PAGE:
Xi Xi in the Bamboo Grove

Xi Kang and Ruan Xian
of the Six Dynasties (220-589)
The Six Dynasties was a period of chaotic disunion when northern China was in the hands of non-Chinese leaders and the south was ruled by a succession of weak and short-lived dynasties. The work of poets and artists of this era reflects the unease and anxiety of Chinese society at the time. Many literati tried to escape the atmosphere of corruption and intrigue by moving away to the country, where they would indulge in drinking, music and poetry. Xi Kang, (aka Ji Kang 223-262) and Ruan Xian are two of a famous group of scholars, writers and musicians said to have done just this, known as the Seven Sages of the Bamboo Grove. They are alleged to have gathered in a bamboo grove near the house of Xi Kang in Shanyang (in present-day Henan province) where they celebrated the simple, spontaneous things in life. Although Xi Kang married into the Imperial family, and received an offiical appointment, his favourite study remained that of alchemy and forging iron (apparently, “to imitate the activity of the Tao, the Great Smith”). Happening to offend one of the Imperial princes, who was also a student of alchemy, he was denounced as a dangerous person and a traitor and condemned to death. Three thousand disciples offered themseleves in his place, to no avail. He met his fate with fortitude, calmly watching the shadows thrown by the sun and playing upon his zither.

Passing a music shop one day, I saw a display of several miniature musical instruments. I went in and chose two, and then went home to make teddies of some of the Seven Sages of the Bamboo Grove. 經過樂器店的飾櫥,見到窗櫥內陳列了幾件微型樂器,進去選了兩件,回家縫竹林人物。
Xi Kang played a seven-stringed zither (qin). The body of the instrument has a wide end called the head and a narrow end called the tail. Along the side of the finger board are thirteen small white dots (hui), which mark different notes in the scale. The finest quality ones are made of jade, and the best strings are made of silk. When he was faced with imminent execution, Xi Kang played a tune on his zither called the Melody of Guangling (Guangling san). “San” is the name of this type of free melody; “Guangling” was a place in the present-day city of Yangzhou in Jiangsu province. The music tells the tragic tale of vengeance of Nie Zhen, who assasinated Xia Lei, the Prime Minister of the small state of Han, during the Warring States period. 嵇康彈的是七弦古琴,一般有七弦。琴身頭寬尾窄,面板外側有十三粒小白圓點,稱徽,是音階的標誌。第一等的徽用玉製,弦用蠶絲。嵇康在臨刑時彈《廣陵散》。散是曲名,廣陵是地名,即今江蘇揚州。樂曲是復仇者的頌歌,敘述戰國時聶政刺殺韓相俠累的悲劇。

During the Wei-Jin period, distinguished men of letters (mingshi) dressed unconventionally. They enjoyed taking their clothes off. Men wore skirts just like women and tied their hair up. Xi Kang is wearing a special sort of skirt featuring a shoulder strap (pandai qun). His hair is done up in a top-knot, which I fashioned according to one of the clay brick impressions of the Seven Sages of the Bamboo Grove found near Nanjing. I think the zither in the brick impression is the wrong way around. Perhaps it was deliberately sketched that way when it was being carved so that Xi Kang could sit facing Ruan Ji. 魏晉名士衣飾不落俗套,喜坦膚裸體,男子也著裙,梳了角髻。嵇康穿攀帶裙。頭紮卯髻,我讓髮式依循漢磚壁畫《竹林七賢》的圖照。畫中的古琴我想擺錯了方向,不知是否刻蝕時圖稿故意反轉了,要配合和阮步兵相向而坐?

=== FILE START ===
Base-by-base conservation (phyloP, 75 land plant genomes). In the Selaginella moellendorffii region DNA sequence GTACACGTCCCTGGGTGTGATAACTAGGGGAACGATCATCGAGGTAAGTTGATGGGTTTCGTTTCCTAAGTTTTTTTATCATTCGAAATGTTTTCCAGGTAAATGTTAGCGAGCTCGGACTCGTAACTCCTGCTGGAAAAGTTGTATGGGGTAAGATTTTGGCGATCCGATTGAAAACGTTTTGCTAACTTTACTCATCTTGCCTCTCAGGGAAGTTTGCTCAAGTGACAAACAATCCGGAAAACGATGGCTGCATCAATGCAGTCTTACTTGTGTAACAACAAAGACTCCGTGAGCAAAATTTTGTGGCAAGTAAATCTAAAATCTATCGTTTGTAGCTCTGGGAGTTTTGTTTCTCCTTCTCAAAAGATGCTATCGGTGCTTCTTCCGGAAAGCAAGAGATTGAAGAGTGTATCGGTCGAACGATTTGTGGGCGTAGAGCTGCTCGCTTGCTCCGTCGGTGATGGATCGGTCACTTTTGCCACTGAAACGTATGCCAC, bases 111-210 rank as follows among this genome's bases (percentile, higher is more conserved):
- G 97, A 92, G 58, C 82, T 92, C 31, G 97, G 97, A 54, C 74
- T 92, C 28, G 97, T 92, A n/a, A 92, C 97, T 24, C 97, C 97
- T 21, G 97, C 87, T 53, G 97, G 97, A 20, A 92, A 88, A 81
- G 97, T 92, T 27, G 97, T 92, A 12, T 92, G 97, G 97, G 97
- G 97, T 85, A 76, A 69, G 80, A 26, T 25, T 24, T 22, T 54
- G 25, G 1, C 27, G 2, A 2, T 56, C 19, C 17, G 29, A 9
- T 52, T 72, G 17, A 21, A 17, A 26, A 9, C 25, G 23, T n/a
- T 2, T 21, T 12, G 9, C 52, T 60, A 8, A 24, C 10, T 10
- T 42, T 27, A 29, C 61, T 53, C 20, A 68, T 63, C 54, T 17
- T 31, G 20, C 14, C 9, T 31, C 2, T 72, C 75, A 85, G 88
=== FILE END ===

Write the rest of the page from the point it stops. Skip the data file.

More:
Ruan Xian is playing a plucked string instrument with a long neck. These are normally called “moon guitars” (yueqin) after the round shape of the body. Since Ruan played one, they are sometimes called ruan after him. It was the precursor of the more famous, upright lute-like instrument called the pipa. Ruan’s moon guitar had twelve frets and he used a bamboo plectrum to pluck the strings. 阮咸撥的是圓月形有長項的琴,一般叫月琴,因為阮咸奏過,琴以人傳,稱阮咸。它是琵琶的前身。阮咸的阮有回弦十二柱,他用竹片撥。

I had his hair loose, but it hung down over his face. So I just clamped it back with a peg, which looks very post-modern. Like Xi Kang, he’s wearing a skirt with a shoulder strap, too. They are both wearing a special kind of decorative shawl (jinpei). 我讓阮咸披髮,額前髮絲會垂掛遮面,就用個晾衣夾咬住,十分後現代。和嵇康相同,他也著攀帶長裙。二人都披一幅特別的巾帔。

There are two famous paintings, Northern Qi Dynasty Scholars Collating Cassic Texts and Gentlemen in Retirement which feature groups of literati, all wearing skirts with shoulder straps and semi-circular chiffon shawls extending down below the waist. The shawl is draped around the back of Ruan’s shoulders, with the ends hanging in front of his chest. There is a pair of silk ribbons which can be used to tie the ends of the shawl together. It really is a very beautiful garment. It’s like the silken head scarf worn by the wizard Zhuge Liang. After all, who’s to say head scarves have to be worn on the head? 《北齊校書圖》和《高逸圖》中有一群文士,個個穿吊帶裙,身披一幅半圓形垂到腰以下透明的紗羅披肩。披巾搭繞在肩背上,兩隻角垂在胸前,兩襟綴有一對帛帶,可繫結住巾角。這件衣物真是漂亮出眾,可能就是羽扇綸巾的巾。誰說綸巾一定是紮在頭上的呢。半個輪形的巾可不就是綸巾。輪、綸相通。